Sketch of My Summer Dress by Von 2010
When I was about the age of seven, my mother made me a dress with her first electric sewing machine, a Pfaff. Until then, she had used a treadle Singer and made everything that she and I wore except for underwear and socks.
Much to my chagrin, I never wore a stitch of bought clothing until I was old enough to buy my own and I often longed for a cheap cotton dress that looked like the ones everyone else wore. If the truth be known, I was mortified by some of the outfits I had to wear, but could never speak out or express my distaste; children didn’t in those days. There were other visible signs of difference between me and the other girls, but the clothes were the most obvious difference or seemed so to me at the time.
The new summer dress seemed in some way to even things out. It was a light cotton, with a pattern of pink and green flowers and leaves on a white background. The style and fabric made it comfortable and it looked fresh and clean. The bodice was cut in four sections with ruffles running from the front waist over the shoulder down the back to the waist. It was cut so that a small cap sleeve was formed on the top of the shoulder. The skirt was cut in panels, so that it fell neatly from the waist, but flared slightly at the hem. It felt very gown up. Looking back, I always felt good in that dress and was my first dress that had this effect.
When the cold weather came on, the dress was hung in the wardrobe. I must have been going through a growth spurt, because when the next summer arrived, it no longer fit. I was very sad knowing that I would never wear it again and I longed to have a replica made in a larger size and the same again the next year and the next. I felt I could go on wearing this dress forever.
That summer there was a serious bushfire in our area and many families lost their homes and everything they possessed. Mothers culled the wardrobes of any clothes that could be spared, anything that no longer fit. When school started again at the end of summer, there was a strong sense of comfort in being back in a safe environment, especially for those who had suffered the loss of their homes and those who had narrowly escaped. For me there was the odd dislocation of seeing someone a year younger wearing my favourite, special dress on a normal school day, which, given the events of the summer, was far from normal.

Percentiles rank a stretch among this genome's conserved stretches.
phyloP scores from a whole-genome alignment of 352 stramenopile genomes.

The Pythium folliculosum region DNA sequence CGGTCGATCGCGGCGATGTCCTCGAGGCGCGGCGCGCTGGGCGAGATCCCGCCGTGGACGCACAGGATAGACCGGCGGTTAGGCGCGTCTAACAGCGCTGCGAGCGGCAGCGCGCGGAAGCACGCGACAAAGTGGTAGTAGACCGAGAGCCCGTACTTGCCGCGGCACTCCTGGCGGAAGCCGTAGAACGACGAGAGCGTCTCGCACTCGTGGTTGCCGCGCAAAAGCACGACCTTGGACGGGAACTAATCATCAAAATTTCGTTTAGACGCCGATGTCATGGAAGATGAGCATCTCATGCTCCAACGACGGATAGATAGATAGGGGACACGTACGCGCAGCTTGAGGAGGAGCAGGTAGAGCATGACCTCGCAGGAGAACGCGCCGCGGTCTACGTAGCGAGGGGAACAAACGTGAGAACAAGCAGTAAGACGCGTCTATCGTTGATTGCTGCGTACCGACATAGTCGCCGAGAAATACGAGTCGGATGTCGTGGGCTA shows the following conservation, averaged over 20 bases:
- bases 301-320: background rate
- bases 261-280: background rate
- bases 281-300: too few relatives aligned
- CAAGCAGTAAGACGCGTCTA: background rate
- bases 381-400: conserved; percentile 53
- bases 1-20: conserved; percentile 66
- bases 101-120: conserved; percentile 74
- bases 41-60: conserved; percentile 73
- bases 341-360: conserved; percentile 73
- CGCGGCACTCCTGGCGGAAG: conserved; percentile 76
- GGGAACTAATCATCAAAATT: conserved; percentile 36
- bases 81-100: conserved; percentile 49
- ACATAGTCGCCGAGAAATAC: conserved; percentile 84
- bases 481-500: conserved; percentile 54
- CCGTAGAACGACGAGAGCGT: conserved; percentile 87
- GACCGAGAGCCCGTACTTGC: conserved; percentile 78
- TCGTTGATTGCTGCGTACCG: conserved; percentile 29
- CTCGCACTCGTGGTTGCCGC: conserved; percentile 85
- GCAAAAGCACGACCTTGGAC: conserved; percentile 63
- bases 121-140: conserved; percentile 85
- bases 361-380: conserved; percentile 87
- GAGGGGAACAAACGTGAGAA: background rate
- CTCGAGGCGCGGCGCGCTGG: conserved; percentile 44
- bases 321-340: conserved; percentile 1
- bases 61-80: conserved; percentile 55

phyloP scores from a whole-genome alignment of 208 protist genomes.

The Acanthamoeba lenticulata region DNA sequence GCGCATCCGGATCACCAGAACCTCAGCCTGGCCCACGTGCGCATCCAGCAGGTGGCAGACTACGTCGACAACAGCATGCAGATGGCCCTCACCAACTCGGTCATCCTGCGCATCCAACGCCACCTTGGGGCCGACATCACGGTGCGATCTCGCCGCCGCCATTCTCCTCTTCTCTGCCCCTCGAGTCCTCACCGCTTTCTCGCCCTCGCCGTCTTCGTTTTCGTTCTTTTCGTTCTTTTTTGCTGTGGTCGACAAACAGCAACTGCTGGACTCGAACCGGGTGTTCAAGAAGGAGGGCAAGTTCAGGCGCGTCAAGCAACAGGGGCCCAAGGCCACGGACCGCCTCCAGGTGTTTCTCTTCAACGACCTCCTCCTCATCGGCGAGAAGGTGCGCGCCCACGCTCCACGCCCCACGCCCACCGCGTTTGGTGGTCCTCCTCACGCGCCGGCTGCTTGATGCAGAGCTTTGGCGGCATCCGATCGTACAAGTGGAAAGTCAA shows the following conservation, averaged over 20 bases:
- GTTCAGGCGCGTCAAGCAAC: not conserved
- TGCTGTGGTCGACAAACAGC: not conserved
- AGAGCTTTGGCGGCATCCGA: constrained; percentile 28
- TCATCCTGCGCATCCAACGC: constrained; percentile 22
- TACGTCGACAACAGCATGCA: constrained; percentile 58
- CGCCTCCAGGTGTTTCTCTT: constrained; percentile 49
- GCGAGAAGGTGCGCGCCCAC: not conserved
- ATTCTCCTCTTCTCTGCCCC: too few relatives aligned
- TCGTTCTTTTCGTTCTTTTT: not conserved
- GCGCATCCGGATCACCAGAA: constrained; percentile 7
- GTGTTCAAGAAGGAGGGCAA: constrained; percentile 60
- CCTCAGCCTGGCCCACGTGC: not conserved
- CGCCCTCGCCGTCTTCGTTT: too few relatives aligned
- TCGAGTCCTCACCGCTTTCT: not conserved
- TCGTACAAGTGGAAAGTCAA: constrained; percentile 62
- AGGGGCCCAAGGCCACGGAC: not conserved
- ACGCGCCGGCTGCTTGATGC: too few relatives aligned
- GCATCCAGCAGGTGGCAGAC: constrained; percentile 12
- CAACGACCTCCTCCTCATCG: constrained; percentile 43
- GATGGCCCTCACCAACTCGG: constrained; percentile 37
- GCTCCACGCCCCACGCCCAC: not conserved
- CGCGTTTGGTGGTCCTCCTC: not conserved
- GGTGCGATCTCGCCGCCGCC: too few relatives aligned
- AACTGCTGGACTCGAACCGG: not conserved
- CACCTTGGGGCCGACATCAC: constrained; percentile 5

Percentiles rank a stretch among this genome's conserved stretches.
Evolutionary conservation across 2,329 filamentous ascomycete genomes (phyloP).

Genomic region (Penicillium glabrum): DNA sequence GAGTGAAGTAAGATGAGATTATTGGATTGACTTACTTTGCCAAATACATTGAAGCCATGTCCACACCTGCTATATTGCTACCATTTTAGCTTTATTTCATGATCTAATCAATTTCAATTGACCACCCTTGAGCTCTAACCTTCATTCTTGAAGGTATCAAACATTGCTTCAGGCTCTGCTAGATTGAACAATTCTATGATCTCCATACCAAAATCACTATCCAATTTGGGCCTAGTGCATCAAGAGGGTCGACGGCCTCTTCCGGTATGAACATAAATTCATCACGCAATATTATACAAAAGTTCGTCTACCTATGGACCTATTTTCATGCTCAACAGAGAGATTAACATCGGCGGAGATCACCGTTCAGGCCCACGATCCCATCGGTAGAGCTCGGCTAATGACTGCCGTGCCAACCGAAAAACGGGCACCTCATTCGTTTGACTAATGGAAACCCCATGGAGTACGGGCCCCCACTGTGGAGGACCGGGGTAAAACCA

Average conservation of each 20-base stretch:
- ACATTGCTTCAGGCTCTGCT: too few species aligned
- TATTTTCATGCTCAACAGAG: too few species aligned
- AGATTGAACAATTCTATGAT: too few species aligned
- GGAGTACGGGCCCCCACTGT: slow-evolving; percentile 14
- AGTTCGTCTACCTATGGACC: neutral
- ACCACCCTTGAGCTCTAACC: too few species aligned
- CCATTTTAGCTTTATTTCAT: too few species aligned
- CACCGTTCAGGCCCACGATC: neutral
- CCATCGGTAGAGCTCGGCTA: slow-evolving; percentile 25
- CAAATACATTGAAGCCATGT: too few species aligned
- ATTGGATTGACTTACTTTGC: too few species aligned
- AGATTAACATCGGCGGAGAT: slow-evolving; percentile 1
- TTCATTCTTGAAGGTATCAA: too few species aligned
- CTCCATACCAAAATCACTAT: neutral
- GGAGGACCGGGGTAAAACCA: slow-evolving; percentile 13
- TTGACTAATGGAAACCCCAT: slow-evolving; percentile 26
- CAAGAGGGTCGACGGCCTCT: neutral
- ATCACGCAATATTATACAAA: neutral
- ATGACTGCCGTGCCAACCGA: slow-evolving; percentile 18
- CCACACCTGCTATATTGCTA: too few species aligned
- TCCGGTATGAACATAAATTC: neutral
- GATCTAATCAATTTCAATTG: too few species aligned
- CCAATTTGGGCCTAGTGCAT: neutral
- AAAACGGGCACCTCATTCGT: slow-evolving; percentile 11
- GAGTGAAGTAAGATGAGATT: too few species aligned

My feelings too were complicated by the fact that I was adopted. Adoptees start life with one identity, which is changed by adoption, so that at times I have grappled with having two sides to my life and two identities. When I was a child, I had no choice about clothing and this created feelings of loss. Over time, I've been able to think through how I want to present myself. It used to be an area of vulnerability, but is something that I worked through years ago. In my life today, I am comfortable in work clothes mucking out but I also enjoy the classics, good quality and design. I have it all!
Von is the author of the blogs The Good Life (Life in the Slow Lane) and also Once There was Von.
What is hanging in the back of your closet? Do you have memories of a special dress? This Memories of a Dress Project is an extension my documentation of the dresses my mother wore. I encourage all of you who have a dress or special outfit hanging at the back of your closet to share your memories with me. Please email me at firstname.lastname@example.org to participate.